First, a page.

The athlete has also accepted a one-month ban from the United States Anti-Doping Agency, which means she will miss the 100m. The ban takes effect on June 28 with the Olympics set to start July 23.

Speaking on NBC this morning, mere hours after news broke yesterday that she had tested positive for a banned substance, a contrite Richardson said: “I want to take responsibility for my actions. I know what I did. I know what I am supposed to do. I know what I am allowed not to do and I still made that decision but not making an excuse or looking for any empathy.

“I’d like to say to my fans and my family and my sponsorship, the haters too, I apologize. As much as I am disappointed, I know that when I step on the track I don’t just represent myself, I represent a community that has shown me great support, great love and I apologize for the fact that I didn’t know how to control my emotions. I am human.”

She explained that her actions were triggered by an interview before her race when a reporter told her that her biological mother had died the week before. Richardson was reportedly abandoned at birth and was raised by her grandmother. The news, she said, caused her to be blinded by emotion and hurt.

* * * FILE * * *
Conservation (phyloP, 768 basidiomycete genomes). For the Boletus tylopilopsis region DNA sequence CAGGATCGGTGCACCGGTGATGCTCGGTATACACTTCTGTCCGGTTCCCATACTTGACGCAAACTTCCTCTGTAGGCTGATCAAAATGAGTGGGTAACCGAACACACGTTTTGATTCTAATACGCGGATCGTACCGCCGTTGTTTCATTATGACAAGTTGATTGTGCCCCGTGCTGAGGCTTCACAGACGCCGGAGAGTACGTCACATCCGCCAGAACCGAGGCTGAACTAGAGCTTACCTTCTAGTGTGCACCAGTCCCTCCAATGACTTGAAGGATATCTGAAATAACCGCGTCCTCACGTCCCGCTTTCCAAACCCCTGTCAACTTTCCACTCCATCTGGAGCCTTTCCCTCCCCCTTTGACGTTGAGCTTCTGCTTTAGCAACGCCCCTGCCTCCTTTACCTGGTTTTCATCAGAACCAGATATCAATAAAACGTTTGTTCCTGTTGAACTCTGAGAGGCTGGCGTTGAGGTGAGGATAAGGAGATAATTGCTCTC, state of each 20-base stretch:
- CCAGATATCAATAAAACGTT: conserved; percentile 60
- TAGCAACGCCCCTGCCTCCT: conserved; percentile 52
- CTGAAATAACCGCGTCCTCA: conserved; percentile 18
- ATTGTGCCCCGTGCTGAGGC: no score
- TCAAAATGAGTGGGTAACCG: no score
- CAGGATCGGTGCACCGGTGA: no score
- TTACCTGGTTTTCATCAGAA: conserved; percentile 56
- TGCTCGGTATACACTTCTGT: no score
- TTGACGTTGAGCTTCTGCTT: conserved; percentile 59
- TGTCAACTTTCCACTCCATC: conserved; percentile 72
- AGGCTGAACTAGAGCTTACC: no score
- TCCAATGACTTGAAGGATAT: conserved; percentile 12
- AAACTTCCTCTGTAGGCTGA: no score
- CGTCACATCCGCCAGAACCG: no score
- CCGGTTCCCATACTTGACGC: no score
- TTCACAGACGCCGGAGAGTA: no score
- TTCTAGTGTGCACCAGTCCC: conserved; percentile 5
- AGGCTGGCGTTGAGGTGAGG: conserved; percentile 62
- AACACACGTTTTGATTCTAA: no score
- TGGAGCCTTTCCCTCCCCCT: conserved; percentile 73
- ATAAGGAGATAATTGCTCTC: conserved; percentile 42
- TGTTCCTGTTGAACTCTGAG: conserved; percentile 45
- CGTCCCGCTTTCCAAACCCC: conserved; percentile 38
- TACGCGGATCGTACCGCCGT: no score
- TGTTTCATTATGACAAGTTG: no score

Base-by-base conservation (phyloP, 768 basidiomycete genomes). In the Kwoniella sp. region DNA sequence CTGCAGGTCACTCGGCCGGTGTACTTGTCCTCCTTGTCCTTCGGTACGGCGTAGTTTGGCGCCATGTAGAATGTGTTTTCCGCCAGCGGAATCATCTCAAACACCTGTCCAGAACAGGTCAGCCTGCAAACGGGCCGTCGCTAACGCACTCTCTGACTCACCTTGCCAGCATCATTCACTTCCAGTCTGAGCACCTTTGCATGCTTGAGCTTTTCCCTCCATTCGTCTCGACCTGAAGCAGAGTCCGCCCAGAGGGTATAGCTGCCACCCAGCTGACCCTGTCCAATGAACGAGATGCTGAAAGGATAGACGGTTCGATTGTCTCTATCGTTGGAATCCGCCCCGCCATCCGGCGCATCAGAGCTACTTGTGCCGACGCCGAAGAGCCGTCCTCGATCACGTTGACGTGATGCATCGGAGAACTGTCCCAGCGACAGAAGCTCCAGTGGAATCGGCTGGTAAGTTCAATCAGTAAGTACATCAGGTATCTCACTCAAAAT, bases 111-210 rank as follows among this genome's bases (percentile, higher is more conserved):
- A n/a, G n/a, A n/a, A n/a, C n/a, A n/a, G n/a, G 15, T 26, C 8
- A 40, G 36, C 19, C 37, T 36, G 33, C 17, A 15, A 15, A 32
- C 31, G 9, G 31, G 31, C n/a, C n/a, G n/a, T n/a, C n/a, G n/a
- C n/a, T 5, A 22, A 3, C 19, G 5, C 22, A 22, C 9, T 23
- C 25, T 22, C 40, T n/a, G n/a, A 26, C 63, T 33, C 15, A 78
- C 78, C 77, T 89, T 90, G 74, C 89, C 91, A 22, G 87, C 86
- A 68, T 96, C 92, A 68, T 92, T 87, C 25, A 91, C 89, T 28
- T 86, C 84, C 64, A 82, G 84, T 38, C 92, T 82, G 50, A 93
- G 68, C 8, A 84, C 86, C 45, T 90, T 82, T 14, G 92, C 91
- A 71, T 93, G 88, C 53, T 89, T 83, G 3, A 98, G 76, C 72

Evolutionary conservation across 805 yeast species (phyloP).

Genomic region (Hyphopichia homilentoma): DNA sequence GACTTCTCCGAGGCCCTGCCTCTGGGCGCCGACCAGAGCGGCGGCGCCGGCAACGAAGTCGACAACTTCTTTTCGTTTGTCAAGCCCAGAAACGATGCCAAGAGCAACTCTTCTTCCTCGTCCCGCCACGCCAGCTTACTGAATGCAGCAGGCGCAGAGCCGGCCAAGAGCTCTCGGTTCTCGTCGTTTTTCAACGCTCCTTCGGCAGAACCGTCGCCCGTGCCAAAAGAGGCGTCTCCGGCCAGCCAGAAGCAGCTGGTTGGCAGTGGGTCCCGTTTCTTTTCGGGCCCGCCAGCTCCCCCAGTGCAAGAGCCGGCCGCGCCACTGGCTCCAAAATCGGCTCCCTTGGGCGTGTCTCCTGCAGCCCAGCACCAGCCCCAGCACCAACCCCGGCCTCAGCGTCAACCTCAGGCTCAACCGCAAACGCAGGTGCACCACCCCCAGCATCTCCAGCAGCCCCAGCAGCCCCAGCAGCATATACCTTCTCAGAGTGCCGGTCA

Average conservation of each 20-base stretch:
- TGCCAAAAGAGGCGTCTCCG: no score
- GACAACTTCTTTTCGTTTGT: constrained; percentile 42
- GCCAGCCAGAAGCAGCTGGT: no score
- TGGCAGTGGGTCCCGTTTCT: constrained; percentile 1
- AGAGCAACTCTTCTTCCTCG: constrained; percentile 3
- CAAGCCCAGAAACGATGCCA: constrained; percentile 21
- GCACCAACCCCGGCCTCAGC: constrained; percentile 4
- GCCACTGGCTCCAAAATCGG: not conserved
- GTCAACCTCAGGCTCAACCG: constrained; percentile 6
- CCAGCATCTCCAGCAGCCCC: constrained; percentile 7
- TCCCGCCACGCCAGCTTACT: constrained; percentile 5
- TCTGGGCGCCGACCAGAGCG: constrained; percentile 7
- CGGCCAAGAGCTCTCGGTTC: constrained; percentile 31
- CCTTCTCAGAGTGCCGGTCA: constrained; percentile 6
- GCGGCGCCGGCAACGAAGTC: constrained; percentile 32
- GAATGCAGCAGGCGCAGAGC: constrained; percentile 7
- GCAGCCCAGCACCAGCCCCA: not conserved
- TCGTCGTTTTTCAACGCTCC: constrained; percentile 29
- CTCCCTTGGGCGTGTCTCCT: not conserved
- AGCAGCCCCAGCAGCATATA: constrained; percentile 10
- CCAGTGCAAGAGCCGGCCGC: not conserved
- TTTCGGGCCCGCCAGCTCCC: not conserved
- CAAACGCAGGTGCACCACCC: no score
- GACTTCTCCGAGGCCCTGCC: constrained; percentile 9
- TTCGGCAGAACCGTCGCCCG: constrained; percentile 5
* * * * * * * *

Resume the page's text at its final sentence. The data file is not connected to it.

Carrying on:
“To hear that coming from a complete stranger was definitely triggering, nerve shocking because it was just like how are you to tell me that, that sent me in state of mind of emotional pain and I still had to go out and put on a performance,” she said.

Richardson might have lost her place in the 100m as, according to reports, Jenna Prandini, who was fourth in the 100m finals at the US trials, has been pencilled in to replace her and 200m champion Gabby Thomas entered as the alternate runner.

Asked if she would take that slight chance she has to run in the relays, Richardson responded: “Right now, I am just putting all my time and energy into doing what I need to do to take care of myself. If I am allowed to receive that blessing then I am grateful for it but if not, right now I am just really focused on myself.”

She concluded by saying this was not the end of the road for her as she intends to bring the 100m gold medal back to the USA at the next Olympic Games in Paris in 2024 and vowed the name Sha’carri Richardson would never be associated with performance-enhancing drugs.

 

USA Track and Field appears to confirmed that Sha Carri Richardson has returned an Adverse Analytical Finding for cannabis from last month’s US Trials and will likely miss the Olympic Games this summer.

American sprint sensation Sha Carri Richardson has reportedly tested positive for a banned substance and is likely to miss out on her making her Olympic debut, according to multiple reports.

The 21-year-old American, who won the 100m at the US trials last month, returned an adverse analytical finding, following a test administered at the US Olympic Trials and marijuana was classified as a Substance of Abuse by the World Anti-Doping Agency (WADA) on January 1, 2021.